Bergson and the Morality of Uncertainty

Adriana Alfaro Altamirano

Abstract


Moral and political theories, insofar as they are based on the fragile life of human beings, usually incorporate a reflection on the role of uncertainty or contingency. The question remains however, how exactly do we experience ‘uncertainty’? Can it show us different faces, to which we then react in different ways? If so, what is the meaning of such multiplicity for the exercise of agency? Comparing Bergson’s inquiry into the modern belief in chance with Jean-Marie Guyau’s reflections on the love of risk, I examine the moral significance of different ways of relating to uncertainty, and analyze their respective pedagogical purchase regarding the constitution of human freedom. When confronted with the unknown future, human agency gets easily trapped in the vicious and vertiginous circle of impotence and omnipotence. The contrast between Bergson and Guyau illuminates this problem, showing how our relation to uncertainty informs our identity, our capacity for action, and our sense of obligation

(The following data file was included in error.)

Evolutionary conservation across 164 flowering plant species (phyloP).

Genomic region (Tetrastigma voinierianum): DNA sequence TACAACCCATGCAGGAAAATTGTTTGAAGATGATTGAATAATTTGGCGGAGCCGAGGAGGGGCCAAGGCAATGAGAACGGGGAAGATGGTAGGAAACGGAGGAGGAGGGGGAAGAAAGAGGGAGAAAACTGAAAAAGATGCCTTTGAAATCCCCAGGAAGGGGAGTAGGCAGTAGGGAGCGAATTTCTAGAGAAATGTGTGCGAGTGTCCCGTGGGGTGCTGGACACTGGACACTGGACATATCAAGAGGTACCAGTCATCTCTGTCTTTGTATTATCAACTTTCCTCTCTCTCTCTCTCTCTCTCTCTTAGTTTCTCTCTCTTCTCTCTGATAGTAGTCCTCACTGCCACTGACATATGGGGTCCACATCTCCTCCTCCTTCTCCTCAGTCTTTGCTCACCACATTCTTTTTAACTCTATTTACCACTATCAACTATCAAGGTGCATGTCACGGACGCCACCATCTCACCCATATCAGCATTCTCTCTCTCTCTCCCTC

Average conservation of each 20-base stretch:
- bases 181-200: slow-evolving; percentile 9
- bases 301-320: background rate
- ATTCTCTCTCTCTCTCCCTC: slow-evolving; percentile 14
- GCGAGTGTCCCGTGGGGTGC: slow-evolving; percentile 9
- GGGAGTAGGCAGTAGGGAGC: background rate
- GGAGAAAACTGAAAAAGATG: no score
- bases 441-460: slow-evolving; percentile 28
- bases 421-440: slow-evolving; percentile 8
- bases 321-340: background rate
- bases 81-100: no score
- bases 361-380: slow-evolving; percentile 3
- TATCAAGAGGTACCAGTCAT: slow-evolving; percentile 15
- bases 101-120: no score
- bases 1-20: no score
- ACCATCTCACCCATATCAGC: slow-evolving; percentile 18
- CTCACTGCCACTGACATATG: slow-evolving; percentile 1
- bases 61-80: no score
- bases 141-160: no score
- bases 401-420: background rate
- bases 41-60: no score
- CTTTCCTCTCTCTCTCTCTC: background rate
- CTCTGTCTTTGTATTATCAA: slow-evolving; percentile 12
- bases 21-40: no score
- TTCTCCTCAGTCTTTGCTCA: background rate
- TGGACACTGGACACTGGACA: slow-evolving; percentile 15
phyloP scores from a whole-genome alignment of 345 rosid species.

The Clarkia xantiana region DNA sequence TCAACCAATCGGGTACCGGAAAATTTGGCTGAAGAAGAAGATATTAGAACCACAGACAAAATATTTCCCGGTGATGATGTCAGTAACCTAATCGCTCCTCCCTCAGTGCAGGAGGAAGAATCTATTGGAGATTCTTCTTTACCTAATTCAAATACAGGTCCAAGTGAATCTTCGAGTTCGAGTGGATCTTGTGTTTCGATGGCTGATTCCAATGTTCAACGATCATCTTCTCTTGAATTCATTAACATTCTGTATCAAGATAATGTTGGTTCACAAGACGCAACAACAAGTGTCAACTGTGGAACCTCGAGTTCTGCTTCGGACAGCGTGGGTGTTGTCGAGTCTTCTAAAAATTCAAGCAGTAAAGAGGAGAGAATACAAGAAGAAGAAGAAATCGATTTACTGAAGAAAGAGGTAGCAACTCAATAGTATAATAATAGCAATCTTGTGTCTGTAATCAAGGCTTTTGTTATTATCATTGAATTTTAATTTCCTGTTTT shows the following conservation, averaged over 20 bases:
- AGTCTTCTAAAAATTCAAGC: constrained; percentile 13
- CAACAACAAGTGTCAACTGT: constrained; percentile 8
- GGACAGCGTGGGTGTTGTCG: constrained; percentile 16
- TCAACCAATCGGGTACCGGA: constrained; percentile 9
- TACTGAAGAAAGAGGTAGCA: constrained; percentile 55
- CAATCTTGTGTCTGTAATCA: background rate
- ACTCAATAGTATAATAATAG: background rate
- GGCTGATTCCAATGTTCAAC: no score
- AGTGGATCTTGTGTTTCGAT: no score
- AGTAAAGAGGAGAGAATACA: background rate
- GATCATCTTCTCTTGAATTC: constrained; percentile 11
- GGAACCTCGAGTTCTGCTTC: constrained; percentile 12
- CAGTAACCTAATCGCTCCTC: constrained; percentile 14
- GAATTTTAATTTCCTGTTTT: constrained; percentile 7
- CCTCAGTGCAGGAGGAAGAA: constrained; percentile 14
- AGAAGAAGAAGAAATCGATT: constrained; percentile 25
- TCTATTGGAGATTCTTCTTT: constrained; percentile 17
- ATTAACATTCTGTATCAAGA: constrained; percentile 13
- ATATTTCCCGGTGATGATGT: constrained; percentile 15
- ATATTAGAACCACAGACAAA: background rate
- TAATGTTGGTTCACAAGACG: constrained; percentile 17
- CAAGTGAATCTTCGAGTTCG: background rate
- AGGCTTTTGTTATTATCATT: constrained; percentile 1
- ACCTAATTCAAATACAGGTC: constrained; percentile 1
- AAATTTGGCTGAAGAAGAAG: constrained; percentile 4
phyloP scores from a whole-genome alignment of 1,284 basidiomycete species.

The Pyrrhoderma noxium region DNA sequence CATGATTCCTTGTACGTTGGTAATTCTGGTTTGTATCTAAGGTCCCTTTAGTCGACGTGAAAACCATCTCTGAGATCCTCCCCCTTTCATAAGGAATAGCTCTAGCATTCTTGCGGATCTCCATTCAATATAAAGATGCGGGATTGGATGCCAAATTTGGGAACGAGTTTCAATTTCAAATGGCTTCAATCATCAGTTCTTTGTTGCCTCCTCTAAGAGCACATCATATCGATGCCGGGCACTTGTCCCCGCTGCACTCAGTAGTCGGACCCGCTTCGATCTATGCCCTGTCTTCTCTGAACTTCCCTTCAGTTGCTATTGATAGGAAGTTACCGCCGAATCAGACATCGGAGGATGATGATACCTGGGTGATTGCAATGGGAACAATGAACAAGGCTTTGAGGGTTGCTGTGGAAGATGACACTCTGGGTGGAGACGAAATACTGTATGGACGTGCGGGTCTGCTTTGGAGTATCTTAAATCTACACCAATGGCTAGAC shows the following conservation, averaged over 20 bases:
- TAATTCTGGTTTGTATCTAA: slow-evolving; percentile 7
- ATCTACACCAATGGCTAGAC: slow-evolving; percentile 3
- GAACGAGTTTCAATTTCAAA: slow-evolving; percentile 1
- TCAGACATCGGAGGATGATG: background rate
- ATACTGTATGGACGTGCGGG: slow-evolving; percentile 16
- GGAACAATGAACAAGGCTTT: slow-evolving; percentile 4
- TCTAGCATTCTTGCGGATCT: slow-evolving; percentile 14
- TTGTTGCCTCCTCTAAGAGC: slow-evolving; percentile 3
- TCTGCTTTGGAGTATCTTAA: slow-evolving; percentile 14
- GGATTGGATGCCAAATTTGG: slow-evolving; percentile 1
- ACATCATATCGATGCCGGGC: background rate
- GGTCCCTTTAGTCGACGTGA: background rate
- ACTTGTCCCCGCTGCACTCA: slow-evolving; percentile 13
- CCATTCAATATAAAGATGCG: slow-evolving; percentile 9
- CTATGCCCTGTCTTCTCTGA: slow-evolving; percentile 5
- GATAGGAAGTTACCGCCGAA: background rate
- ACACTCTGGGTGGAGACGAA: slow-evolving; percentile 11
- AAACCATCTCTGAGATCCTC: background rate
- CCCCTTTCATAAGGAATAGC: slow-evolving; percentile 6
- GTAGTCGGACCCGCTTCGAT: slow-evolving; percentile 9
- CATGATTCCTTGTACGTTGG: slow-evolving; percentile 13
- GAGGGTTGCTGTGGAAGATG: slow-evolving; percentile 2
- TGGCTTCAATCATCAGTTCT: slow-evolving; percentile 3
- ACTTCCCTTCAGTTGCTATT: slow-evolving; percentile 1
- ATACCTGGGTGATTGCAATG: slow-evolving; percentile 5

Keywords


Bergson; uncertainty; chance; risk; Guyau

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DOI: https://doi.org/10.5195/jffp.2016.770

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